Dancers usually don't get long breaks or extended vacations from dance(why rest from what brings you pleasure?). But life throws unexpected turns of events sometimes, such as illness, exams, or world pandemics, circumstances in which there is no place for dancing. And for a while, you have to forget about your studio.
When returning to training after a break, you must consider the following? First, it is important to understand what happens in your body when you deprive it of its usual load.
During the first week ... almost nothing happens. Physiologists say that negative muscle changes begin about ten days after you stop exercising. So you will hardly notice missing a couple of training. Moreover, it may even be helpful for those who practice fanatically and never rest - the body will finally have time to fully recover. After a short rest, dancers often feel energized and train with renewed strength and hunger.
But if the body has fully recovered, and there is still no training, muscle strength begins to fail, endurance decreases, and coordination worsens. Over time, muscles, joints and ligaments lose their tone, so the first exercises after a break are significant stress for the body.
How can you help your body safely return to training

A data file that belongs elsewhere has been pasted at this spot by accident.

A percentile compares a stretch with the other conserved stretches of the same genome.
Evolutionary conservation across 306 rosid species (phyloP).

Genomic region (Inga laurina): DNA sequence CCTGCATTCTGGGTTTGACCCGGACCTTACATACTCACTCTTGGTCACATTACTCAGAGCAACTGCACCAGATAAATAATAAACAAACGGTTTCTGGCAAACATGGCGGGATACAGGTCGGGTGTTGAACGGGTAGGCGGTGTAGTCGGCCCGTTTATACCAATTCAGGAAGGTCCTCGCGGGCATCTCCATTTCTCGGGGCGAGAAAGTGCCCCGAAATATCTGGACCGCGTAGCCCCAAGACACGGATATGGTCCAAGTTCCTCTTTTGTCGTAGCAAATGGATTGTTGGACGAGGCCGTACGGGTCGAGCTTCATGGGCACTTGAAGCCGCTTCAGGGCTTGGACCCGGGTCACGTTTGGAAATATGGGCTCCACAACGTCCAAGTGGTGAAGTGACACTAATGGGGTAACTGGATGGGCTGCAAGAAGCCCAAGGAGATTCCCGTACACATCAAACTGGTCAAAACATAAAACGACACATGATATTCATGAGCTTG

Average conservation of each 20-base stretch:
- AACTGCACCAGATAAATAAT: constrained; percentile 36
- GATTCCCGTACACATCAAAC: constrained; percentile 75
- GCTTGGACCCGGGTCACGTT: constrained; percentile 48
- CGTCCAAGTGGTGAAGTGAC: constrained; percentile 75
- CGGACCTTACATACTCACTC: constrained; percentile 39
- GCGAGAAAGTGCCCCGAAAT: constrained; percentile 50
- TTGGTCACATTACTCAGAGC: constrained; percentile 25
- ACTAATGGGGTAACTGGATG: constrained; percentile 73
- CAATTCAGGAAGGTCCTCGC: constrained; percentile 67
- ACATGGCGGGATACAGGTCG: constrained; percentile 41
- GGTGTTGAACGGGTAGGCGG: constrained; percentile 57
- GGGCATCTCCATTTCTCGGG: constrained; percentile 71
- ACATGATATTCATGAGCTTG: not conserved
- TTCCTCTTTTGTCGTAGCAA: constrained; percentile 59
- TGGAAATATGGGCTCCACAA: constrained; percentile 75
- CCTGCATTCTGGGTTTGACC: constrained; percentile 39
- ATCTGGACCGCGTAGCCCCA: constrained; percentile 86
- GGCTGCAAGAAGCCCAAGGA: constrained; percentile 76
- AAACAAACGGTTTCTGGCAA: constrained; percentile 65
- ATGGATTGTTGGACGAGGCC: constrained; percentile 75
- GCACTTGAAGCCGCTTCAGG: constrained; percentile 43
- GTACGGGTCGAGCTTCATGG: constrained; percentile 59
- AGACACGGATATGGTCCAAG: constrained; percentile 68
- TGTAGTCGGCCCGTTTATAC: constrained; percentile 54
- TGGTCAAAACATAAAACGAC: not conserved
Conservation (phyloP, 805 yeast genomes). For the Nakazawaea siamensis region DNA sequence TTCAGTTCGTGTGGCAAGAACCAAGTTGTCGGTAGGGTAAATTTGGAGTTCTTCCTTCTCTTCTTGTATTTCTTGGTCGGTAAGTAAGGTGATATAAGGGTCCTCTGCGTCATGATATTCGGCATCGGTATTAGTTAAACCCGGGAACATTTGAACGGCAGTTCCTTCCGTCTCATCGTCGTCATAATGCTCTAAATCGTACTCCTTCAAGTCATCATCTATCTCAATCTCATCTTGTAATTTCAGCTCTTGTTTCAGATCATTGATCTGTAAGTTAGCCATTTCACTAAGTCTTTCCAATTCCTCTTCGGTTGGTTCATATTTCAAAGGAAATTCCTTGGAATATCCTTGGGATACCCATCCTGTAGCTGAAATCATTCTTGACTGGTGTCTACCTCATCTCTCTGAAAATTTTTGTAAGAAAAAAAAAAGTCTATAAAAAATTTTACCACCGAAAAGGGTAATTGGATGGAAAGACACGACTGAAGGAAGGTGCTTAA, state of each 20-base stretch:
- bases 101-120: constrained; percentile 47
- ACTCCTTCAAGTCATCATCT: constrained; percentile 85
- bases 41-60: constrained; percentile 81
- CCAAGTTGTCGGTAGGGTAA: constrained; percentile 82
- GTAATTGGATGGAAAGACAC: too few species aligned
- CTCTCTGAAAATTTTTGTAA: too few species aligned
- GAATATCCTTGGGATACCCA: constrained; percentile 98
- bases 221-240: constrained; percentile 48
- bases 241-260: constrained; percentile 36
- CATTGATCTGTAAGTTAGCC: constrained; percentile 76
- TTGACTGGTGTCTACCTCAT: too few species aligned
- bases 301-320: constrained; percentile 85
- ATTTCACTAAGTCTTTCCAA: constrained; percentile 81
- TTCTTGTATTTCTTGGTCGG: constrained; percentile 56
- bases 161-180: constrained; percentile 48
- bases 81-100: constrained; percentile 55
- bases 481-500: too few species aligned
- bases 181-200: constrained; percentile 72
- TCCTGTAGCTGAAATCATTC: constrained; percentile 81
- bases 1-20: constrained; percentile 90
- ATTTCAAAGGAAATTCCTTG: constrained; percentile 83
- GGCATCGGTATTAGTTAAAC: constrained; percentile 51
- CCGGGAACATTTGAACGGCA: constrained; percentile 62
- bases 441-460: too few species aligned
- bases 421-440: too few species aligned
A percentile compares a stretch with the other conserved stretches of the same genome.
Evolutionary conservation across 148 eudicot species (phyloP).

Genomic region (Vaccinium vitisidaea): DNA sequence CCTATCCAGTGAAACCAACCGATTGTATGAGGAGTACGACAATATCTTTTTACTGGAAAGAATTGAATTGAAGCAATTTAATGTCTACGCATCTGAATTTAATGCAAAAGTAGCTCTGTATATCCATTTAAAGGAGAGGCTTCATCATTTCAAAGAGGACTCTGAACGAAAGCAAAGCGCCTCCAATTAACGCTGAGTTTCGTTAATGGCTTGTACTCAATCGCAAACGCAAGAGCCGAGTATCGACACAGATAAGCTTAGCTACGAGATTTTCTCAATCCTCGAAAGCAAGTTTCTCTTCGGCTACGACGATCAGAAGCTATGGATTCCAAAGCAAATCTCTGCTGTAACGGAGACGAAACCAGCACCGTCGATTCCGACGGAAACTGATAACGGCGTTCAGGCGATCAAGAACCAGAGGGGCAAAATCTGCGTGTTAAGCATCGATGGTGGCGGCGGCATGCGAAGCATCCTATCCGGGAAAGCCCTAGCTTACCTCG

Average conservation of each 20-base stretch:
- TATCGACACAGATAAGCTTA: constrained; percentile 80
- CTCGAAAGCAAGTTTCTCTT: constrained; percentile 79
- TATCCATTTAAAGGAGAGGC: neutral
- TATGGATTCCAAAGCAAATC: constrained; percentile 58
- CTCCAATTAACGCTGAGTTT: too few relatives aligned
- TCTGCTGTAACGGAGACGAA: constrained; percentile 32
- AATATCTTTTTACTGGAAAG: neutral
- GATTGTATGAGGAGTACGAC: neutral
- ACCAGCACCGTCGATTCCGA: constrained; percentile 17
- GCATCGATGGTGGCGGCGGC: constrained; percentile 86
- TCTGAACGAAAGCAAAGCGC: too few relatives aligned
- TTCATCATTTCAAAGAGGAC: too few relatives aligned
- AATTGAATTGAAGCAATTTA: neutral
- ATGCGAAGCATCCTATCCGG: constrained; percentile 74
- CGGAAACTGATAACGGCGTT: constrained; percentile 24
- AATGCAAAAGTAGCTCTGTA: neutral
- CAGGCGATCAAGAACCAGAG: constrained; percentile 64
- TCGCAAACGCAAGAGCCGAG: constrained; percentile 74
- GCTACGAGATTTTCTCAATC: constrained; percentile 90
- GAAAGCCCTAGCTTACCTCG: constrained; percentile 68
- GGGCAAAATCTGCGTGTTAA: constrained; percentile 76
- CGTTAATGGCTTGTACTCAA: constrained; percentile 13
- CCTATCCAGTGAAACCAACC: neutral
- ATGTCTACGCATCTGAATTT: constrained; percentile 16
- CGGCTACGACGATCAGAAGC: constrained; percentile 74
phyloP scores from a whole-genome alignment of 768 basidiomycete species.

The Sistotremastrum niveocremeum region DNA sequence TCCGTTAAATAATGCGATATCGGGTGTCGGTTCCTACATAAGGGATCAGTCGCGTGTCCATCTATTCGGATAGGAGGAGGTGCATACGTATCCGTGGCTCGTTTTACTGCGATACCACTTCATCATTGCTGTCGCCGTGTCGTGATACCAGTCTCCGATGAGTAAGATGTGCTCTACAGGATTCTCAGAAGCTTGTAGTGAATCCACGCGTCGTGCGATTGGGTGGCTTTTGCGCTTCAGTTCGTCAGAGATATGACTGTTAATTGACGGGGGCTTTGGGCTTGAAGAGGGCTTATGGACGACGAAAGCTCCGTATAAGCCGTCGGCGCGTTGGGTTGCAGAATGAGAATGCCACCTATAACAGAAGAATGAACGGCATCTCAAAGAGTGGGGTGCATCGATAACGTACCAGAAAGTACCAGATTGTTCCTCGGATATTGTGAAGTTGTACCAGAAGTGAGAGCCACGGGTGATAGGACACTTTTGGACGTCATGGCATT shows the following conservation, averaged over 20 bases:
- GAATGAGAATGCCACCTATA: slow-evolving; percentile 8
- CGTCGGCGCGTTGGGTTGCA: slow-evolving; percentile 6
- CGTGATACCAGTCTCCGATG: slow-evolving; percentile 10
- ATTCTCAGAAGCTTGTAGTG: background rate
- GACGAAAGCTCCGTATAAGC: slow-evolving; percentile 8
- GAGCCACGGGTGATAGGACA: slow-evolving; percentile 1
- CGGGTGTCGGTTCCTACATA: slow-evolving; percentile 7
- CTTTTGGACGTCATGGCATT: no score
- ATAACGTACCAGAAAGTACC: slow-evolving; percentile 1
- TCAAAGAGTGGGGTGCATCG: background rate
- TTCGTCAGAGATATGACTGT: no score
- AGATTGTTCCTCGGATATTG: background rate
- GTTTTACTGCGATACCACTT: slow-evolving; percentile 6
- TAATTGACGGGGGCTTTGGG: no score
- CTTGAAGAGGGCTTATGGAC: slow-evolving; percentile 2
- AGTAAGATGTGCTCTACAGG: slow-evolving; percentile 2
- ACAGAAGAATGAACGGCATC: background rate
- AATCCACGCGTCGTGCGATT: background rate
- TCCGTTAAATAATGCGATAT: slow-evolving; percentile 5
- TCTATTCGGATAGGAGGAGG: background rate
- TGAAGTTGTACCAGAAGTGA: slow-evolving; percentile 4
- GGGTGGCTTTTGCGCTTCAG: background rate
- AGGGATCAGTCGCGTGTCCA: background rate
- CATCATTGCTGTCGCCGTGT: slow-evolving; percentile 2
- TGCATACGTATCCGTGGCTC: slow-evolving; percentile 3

- Don't try to catch up with a triple strength. On the contrary: the return to the training process should be gradual.
- Pay extra attention to the general warm-up before each workout. Remember, your ligaments have lost their elasticity, and your joints have lost mobility. By not paying attention to them, you increase your risk of injury.
- Do not try to remember your variations in detail at the first practice; this is not the most important task right now. Better to do some basic exercises. This will bring you back into shape faster.
- Train the basic technique, do not go deep into one movement in the first workout. Do different exercises.
Remember: your primary goal right now is to restore your overall shape.
- If you are using weights, do not squeeze to your maximum. You won't set a personal record right now, and if you overload your muscles, muscle pain will prevent you from fully exercising at the next training.
And here's another handy tip: returning to the dance after a break is an excellent opportunity to revisit your basic technique. Often, you realize that you need to correct your technique, but that usually means taking a step back. Unfortunately, that means that the overall choreography of your dance may suffer: you may lose speed or amplitude, some elements will not fit musically.
Now is a great opportunity! To improve your technique! Return to great shape and increase the quality of your dance.